NSE gets SEBI's in-principle nod to setup social stock exchange

The National Stock Exchange of India received an in-principle nod from the Securities Exchange Board of India on December 19.

NSE gets SEBI's in-principle nod to setup social stock exchange

Thursday December 22, 2022,

2 min Read

Leading stock exchange NSE on Thursday said it has received in-principle approval from capital markets regulator SEBI to setup a social stock exchange as a separate segment.


The National Stock Exchange of India (NSE India) received an in-principle nod from the Securities Exchange Board of India (SEBI) on December 19, it said in a statement.

"We are working towards the launch of SSE as a segment on NSE. We believe this platform will immensely benefit the social enterprises contributing to the sustainable development goals," Ashishkumar Chauhan, MD and CEO of NSE, said.

The framework for the Social Stock Exchange (SSE), which was notified in July, was developed on the basis of the recommendations of a working group and technical group constituted by the regulator.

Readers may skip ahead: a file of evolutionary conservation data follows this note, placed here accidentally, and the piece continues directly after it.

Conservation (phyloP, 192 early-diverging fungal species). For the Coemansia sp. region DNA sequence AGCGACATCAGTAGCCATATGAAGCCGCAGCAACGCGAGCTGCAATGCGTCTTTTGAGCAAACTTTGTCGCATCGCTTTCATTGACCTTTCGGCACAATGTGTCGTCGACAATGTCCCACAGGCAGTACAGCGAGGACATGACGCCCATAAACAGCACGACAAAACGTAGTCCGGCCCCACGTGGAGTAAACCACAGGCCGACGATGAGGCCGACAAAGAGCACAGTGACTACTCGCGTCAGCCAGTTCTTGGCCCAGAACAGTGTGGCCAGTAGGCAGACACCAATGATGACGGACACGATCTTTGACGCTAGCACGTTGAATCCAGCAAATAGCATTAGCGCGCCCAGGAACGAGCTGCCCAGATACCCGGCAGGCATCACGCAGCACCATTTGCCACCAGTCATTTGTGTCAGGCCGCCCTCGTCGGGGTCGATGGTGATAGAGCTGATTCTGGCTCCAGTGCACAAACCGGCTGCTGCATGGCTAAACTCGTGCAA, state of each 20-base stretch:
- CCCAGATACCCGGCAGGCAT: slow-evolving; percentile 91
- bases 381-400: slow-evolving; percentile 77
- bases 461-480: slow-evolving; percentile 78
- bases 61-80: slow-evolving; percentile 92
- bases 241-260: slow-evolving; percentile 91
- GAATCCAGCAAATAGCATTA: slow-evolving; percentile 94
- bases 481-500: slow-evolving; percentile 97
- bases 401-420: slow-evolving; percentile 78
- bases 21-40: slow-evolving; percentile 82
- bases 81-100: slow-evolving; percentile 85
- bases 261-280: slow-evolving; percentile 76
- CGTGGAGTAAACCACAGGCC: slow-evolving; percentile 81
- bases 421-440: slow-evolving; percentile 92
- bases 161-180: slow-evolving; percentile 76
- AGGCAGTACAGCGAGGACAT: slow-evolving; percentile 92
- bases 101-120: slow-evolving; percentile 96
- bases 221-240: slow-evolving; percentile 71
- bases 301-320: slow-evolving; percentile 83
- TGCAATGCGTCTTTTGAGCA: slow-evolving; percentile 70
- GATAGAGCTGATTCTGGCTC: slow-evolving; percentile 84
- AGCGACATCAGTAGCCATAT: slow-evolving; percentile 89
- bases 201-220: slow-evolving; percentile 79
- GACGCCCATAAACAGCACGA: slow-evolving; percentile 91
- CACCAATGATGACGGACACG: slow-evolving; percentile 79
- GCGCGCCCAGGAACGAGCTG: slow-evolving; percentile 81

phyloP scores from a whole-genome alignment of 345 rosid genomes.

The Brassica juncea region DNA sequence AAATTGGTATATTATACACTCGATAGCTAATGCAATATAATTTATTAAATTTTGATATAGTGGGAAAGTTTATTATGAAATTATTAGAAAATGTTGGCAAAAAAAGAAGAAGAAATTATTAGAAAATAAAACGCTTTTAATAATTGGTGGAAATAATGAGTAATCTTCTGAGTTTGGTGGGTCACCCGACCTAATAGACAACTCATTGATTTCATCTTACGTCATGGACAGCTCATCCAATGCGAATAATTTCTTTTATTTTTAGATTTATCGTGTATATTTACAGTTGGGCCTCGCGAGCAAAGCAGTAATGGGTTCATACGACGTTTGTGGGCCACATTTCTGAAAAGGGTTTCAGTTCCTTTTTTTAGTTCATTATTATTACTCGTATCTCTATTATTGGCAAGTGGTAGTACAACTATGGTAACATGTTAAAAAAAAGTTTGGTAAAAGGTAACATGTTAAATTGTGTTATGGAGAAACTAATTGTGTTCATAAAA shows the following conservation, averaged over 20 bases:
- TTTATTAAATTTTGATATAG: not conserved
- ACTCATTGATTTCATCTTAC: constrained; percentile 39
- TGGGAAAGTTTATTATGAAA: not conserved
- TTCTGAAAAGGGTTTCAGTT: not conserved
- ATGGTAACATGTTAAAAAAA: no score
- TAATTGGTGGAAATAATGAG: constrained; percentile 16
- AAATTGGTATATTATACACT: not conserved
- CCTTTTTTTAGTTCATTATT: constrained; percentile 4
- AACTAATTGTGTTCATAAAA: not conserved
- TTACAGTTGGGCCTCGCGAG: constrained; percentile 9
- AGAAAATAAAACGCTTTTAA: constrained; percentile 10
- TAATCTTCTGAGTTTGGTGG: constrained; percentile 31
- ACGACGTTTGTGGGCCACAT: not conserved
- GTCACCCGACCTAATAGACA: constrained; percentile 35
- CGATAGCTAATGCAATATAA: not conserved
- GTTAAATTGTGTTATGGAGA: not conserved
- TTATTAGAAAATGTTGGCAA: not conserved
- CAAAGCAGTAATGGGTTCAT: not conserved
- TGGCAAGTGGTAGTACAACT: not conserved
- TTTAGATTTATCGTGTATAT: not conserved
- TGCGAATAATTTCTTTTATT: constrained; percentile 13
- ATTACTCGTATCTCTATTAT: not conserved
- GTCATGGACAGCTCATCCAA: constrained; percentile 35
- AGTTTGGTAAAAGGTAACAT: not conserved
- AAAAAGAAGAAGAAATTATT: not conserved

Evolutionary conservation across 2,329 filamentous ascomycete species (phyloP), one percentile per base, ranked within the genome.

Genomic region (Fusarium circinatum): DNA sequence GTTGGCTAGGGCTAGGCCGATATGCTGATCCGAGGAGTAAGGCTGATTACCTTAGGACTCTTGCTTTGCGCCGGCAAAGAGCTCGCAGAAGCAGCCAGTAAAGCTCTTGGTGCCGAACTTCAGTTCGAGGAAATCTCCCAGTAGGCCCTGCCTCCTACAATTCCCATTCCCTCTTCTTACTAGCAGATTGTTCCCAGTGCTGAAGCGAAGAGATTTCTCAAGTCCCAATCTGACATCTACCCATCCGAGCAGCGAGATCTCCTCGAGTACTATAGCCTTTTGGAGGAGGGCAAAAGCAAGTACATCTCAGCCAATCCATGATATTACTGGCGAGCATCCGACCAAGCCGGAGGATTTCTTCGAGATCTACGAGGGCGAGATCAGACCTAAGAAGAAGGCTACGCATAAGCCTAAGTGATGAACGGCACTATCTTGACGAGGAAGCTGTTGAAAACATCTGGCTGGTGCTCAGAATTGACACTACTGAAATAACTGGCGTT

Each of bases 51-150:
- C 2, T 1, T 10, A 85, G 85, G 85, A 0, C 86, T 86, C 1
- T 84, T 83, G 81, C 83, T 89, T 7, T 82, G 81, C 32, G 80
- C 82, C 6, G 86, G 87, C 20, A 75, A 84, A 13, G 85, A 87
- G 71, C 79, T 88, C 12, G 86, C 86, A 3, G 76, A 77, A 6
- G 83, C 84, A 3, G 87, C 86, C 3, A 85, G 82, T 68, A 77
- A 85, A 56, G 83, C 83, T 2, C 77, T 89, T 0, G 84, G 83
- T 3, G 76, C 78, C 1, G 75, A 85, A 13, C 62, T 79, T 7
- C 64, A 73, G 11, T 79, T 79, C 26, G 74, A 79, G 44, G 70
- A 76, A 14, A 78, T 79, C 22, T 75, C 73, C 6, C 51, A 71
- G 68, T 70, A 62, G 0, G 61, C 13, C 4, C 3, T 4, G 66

SSE is a novel concept in India and such a bourse is meant to serve the private and non-profit sectors by channelling greater capital to them. The idea of SSE was first floated by Finance Minister Nirmala Sitharaman in her Budget speech for the financial year 2019-20.


Following this, the government issued a gazette notification declaring a new security 'zero coupon zero principal' under the Securities Contracts (Regulation) Act, 1956.


Currently, the regulations have prescribed the minimum issue size as Rs 1 crore and minimum application size for subscriptions at Rs 2 lakh.

Under the new rules, SSE will be a separate segment of the existing stock exchanges.
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Social enterprises eligible to participate in the SSE will be entities NPOs and for-profit social enterprises having social intent and impact as their primary goal.


Also, such an intent should be demonstrated through its focus on eligible social objectives for the underserved or less privileged populations or regions.


The social enterprises will have to engage in a social activity out of 16 broad activities listed by the regulator. The eligible activities include eradicating hunger, poverty, malnutrition and inequality; promoting healthcare, supporting education, employability and livelihoods; gender equality empowerment of women and LGBTQIA+ communities; and supporting incubators of social enterprise.


Corporate foundations, political or religious organisations or activities, professional or trade associations, and infrastructure, and housing companies, except affordable housing, will not be eligible to be identified as a social enterprise.


In October, BSE announced that it got an in-principle nod from SEBI for the SSE as a separate segment.


Edited by Kanishk Singh